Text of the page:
Some never leave the river, fishing it throughout the depths of winter, but for me come the first snow it is time to give both myself and the fish a break. Consequently, going fishing this time of the year always feels like returning to an old friend. The branches along the banks are still bare, the wind chops the iron grey surface of the water, and you squint as you tie small flies on to fine tippet with fingers already coarse and chapped, but you sense the stirring, the change taking place.

We caught fish, not in huge numbers, but sufficient to keep us entertained all afternoon. We caught them on stoneflies and tiny midges and mayflies and hares ears and muddlers. We hooked most in the mouth, others somewhere near and a few not even close. We caught them deep, we caught them shallow, but more than the fish, it was me, the fisherman, who caught the bug once more.

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The Magic of the Black Canyon

It had been a couple of years since I’d last been down the Black Canyon. I don’t care which time of the year – spring, summer or fall. The primary attraction is just being there, partaking of the beauty of the place.

Most people go there this time of the year, for the famed stonefly hatch. It’s hard to argue with the logic of that. After months of winter and spring spent fishing tiny flies and fine tippet, it’s great to tie five feet of ought x tippet onto your line and throw dry flies the size of hummingbirds to wanton fish. You can’t blame the fish for getting enthusiastic also. They’ve spent the same number of months dining on the equivalent of brown rice and bean sprouts, and suddenly the river is filled with cheeseburgers.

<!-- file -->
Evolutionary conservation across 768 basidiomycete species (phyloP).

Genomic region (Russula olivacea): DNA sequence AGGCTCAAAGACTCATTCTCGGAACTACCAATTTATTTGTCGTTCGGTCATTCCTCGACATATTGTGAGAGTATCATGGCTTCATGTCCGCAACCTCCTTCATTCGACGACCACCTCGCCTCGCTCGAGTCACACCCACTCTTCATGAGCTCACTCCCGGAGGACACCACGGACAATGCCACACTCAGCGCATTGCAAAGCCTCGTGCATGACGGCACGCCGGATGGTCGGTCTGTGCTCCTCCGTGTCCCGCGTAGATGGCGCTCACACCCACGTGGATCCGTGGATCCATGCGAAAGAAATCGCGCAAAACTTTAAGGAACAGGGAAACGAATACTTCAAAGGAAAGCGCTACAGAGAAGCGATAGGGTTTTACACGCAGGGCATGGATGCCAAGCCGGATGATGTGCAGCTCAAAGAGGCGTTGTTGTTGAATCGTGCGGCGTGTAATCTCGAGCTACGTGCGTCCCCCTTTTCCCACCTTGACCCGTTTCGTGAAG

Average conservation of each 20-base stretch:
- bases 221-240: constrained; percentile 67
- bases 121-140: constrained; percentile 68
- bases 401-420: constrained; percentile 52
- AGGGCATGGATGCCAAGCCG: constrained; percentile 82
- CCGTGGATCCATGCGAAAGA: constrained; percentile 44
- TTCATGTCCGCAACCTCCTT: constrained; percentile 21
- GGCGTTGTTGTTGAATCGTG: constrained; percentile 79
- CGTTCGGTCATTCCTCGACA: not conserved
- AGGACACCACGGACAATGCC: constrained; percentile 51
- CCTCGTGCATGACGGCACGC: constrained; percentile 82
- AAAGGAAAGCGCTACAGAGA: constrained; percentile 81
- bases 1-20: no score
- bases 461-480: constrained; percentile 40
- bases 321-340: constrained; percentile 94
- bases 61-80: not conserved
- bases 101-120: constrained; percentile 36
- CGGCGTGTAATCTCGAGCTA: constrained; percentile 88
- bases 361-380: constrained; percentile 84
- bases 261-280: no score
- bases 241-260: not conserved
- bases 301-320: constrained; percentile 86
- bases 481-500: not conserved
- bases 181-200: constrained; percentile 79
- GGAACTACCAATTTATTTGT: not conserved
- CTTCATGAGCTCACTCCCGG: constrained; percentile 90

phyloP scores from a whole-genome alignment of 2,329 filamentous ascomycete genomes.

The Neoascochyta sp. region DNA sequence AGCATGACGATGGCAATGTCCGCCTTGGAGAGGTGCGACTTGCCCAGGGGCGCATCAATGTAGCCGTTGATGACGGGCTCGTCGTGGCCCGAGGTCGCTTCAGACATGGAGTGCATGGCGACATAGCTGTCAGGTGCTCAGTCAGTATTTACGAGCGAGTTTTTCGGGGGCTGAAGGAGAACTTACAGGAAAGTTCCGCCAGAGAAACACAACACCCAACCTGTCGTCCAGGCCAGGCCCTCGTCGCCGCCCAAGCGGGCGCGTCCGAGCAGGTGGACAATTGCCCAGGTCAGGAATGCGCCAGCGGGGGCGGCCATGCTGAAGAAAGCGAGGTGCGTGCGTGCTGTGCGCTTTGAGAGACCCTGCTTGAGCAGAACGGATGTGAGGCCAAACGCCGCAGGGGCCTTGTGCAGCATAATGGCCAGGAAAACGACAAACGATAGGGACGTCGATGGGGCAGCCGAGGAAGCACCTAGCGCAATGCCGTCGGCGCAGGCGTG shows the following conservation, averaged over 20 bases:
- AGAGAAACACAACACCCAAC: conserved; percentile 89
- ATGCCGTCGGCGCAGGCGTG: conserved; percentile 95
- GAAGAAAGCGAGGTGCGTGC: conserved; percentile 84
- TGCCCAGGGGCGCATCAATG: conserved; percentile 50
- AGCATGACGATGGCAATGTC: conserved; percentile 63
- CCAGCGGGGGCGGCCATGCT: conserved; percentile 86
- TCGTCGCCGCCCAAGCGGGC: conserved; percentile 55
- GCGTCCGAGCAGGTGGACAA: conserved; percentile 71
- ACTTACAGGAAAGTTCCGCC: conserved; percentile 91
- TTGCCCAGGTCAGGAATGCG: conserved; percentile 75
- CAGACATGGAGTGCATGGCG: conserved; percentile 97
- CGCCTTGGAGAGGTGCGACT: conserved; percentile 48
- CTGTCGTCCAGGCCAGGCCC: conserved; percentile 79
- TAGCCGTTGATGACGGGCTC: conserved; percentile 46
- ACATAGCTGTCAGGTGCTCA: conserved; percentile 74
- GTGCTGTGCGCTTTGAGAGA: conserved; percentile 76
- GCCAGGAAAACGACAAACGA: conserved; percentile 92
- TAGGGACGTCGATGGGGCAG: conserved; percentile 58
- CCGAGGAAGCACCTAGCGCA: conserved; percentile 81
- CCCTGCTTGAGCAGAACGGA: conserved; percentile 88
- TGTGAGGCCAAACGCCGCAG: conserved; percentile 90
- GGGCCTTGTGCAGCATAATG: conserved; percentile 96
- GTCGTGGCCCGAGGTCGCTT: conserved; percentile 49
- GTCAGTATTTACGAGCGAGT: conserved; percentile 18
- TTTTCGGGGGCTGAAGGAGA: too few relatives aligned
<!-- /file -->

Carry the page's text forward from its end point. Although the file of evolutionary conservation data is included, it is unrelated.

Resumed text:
Although river conditions had meant the trip was up in the air until just a few days prior, our timing turned out to be perfect. The stoneflies were hatching throughout the canyon, crawling from the river to shed their skins at night, then taking to wing in search of a mate in the morning as the sun warmed the canyon air.

We fished dries to hungry fish for all three days. We caught multiple over twenty inches. We got sore shoulders from casting and rowing, and sore heads from bourbon. We slept under incredible starry skies and awoke to cool canyon breezes.

Towards the end of the trip, as we floated out of the granite canyon and into the sandstone country beyond, lit up in brilliant hues of pink, red and yellow by the late evening sun, I asked Cliff his impressions of his first experience of the place.

“I’m not sure if I can put it into words. I’ll show my friends the photos, but I really don’t think I can adequately describe this.” He massaged his tired casting shoulder. “I guess I’ll just have to tell them they need to get down here themselves.”